CJ201 students William Rondelet (left) and Peter Thompson. Photo by Geoff D'Auria.
Megaphone is now into its fourth year of offering tuition-free introductory journalism classes to inner city residents at SFU Woodward’s. Our immersive writing class focused on a unifying theme central to all of our experiences and formative memories: food. We’re pleased to present to you a delicious sampling of writing produced in class between late February and the end of March this year:
by Peter Thompson
As soon as I walked into the house where I grew up, the aroma of freshly cooked bannock and fish frying on the stove filled my nostrils. The familiar smells hit every pore of my senses. The fish that was frying could also be preserved in many ways: wind dried, canned, salted, even smoked for Indian Candy, everyone’s favourite.
I remember meals where we wouldhave relatives over, the elders talking inside, kids outside playing games such as anti-anti eye-over or a game of chicken where one is riding on another’s shoulder and tries to pull the other person off. The winner is the last person still on the shoulders.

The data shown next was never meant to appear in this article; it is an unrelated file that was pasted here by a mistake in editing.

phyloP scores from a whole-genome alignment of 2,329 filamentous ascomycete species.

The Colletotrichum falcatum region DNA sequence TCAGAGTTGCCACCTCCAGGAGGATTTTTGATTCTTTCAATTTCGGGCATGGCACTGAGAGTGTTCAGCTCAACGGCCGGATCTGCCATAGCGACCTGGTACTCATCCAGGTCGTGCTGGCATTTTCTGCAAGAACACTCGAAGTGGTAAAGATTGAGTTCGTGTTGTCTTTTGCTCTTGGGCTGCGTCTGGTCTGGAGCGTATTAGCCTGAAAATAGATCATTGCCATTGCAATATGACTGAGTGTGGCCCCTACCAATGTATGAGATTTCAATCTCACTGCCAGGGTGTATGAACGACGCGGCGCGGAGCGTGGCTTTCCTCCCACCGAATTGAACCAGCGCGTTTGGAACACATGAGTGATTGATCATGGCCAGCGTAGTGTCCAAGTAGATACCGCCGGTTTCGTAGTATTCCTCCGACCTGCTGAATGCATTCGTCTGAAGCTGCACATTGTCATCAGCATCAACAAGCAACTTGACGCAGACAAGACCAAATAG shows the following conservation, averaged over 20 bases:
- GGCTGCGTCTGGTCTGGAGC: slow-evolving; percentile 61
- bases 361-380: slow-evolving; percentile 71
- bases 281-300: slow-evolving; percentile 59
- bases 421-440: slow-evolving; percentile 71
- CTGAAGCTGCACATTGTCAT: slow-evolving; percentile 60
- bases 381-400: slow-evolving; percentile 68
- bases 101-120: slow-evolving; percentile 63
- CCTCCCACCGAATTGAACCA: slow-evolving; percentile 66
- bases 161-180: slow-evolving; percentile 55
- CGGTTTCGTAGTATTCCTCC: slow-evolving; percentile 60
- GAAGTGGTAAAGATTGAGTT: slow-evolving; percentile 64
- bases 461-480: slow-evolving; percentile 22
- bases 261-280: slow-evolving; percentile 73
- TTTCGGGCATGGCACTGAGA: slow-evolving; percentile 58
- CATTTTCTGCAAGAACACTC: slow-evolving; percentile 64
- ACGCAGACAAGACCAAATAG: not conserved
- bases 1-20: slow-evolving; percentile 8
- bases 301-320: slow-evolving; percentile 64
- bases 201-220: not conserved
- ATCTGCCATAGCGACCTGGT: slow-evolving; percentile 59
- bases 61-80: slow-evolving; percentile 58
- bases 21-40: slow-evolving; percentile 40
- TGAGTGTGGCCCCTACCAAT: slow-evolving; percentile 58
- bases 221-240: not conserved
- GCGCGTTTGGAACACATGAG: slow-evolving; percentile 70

This is a very easy and simple bread to make, and it’s also delicious. In order to make bannock, you would need four to five cups of flour, two tablespoons of baking powder, two tablespoons of sugar, a teaspoon of salt, and one cup of water.
First, you add the flour, then the baking powder, the sugar, and the salt. Blend it together real good. After you add water, mix it in slowly.
Meanwhile, have a fry pan half-full with oil on medium heat, getting it nice and warm. Then, make patties of the bannock batter with a bit of flour so it is not too greasy when cooking.
Place the patties in the oil on one side until golden brown. Then flip it over to cook the other side.
To read more work from Megaphone's Community Journalism Class, find a vendor and buy a copy for $2.